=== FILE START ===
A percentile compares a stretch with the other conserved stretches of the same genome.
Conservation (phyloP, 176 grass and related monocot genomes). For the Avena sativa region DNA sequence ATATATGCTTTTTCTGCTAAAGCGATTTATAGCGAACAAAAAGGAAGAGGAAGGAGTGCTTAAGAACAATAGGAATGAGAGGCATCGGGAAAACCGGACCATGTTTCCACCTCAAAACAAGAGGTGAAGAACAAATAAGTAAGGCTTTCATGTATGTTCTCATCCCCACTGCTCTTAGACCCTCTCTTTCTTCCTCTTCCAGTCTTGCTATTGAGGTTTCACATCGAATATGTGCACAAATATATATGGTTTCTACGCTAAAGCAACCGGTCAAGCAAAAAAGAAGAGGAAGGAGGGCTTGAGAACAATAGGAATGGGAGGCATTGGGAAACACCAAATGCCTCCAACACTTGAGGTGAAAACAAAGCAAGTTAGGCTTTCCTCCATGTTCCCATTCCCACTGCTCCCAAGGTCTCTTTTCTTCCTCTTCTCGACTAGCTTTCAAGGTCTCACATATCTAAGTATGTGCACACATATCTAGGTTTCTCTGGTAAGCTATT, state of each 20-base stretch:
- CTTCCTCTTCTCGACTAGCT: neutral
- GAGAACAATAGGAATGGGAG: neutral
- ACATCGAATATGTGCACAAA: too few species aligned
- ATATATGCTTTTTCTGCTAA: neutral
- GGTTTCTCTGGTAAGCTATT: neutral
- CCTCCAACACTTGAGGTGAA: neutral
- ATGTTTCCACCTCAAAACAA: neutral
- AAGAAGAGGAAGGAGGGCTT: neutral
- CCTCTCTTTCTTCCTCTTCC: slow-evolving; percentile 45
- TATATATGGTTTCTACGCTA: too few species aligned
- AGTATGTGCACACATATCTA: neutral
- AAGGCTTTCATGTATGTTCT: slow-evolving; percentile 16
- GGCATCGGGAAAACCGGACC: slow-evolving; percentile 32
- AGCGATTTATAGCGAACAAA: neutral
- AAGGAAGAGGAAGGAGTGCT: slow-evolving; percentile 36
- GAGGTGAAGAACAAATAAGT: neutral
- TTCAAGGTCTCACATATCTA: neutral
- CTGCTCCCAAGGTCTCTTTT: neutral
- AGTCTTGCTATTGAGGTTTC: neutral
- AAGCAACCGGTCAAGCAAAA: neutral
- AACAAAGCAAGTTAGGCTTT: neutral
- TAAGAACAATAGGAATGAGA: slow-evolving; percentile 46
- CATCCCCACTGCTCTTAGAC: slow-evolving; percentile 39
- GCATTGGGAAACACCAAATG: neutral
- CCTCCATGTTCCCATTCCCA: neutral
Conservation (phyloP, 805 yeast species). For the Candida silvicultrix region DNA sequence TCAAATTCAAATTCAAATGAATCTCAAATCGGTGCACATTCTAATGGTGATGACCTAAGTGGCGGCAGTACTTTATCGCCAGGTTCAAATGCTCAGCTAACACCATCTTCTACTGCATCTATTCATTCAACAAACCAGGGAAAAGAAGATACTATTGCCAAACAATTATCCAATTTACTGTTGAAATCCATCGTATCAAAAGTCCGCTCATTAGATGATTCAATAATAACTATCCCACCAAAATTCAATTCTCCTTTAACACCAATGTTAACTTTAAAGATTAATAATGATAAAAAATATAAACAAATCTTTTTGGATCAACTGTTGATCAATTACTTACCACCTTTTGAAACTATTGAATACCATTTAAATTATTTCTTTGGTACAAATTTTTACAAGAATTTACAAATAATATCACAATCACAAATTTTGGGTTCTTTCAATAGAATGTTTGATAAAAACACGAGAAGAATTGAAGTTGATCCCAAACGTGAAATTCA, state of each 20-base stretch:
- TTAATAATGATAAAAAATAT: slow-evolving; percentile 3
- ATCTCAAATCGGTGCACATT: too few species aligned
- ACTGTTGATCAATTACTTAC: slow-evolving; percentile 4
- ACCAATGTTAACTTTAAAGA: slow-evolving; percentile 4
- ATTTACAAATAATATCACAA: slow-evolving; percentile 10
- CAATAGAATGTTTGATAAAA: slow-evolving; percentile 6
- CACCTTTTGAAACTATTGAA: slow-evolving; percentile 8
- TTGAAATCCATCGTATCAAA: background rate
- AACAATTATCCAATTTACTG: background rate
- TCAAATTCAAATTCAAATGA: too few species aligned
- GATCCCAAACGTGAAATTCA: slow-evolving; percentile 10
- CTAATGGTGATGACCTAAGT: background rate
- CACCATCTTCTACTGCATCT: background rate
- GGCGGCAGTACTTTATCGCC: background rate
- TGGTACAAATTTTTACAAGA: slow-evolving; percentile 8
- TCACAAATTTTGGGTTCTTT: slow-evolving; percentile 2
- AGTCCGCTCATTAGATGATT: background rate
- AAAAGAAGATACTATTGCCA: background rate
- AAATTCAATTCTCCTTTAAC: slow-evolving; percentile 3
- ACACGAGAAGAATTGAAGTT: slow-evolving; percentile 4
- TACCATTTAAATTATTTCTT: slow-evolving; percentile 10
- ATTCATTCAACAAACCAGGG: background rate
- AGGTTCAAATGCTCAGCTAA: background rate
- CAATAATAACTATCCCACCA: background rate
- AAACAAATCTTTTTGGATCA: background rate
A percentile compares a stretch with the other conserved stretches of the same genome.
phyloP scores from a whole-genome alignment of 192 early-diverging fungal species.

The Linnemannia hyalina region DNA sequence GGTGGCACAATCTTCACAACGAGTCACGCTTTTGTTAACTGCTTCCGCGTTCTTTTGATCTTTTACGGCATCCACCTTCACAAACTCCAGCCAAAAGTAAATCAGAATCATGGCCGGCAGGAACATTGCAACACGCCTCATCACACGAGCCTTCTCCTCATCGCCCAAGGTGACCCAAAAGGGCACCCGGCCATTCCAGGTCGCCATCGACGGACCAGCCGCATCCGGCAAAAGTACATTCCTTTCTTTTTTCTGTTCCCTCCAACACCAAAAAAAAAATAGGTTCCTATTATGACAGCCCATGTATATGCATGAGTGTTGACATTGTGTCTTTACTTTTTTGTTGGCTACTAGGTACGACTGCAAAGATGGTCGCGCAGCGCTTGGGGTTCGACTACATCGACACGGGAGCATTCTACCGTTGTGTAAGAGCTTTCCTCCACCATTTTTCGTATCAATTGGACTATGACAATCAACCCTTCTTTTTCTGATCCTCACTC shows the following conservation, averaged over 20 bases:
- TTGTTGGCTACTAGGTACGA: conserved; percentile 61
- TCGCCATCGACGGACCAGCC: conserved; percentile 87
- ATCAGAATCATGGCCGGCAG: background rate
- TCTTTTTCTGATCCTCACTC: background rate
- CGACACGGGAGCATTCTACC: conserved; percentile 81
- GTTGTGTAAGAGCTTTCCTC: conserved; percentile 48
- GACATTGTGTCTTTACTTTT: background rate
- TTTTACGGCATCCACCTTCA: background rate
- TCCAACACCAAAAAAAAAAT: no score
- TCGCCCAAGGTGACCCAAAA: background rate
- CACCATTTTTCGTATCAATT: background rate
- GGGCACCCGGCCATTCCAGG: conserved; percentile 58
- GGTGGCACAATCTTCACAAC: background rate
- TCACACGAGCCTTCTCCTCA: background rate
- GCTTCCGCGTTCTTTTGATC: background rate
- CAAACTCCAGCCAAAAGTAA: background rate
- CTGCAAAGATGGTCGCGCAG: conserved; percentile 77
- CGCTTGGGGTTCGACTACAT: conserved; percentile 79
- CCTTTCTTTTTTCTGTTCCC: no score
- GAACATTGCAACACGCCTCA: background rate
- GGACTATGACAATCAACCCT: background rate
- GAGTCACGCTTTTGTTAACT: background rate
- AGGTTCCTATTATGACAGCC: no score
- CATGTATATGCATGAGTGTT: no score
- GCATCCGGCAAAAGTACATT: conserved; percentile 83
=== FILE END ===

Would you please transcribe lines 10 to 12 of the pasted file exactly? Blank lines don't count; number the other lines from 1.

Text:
- AAGAAGAGGAAGGAGGGCTT: neutral
- CCTCTCTTTCTTCCTCTTCC: slow-evolving; percentile 45
- TATATATGGTTTCTACGCTA: too few species aligned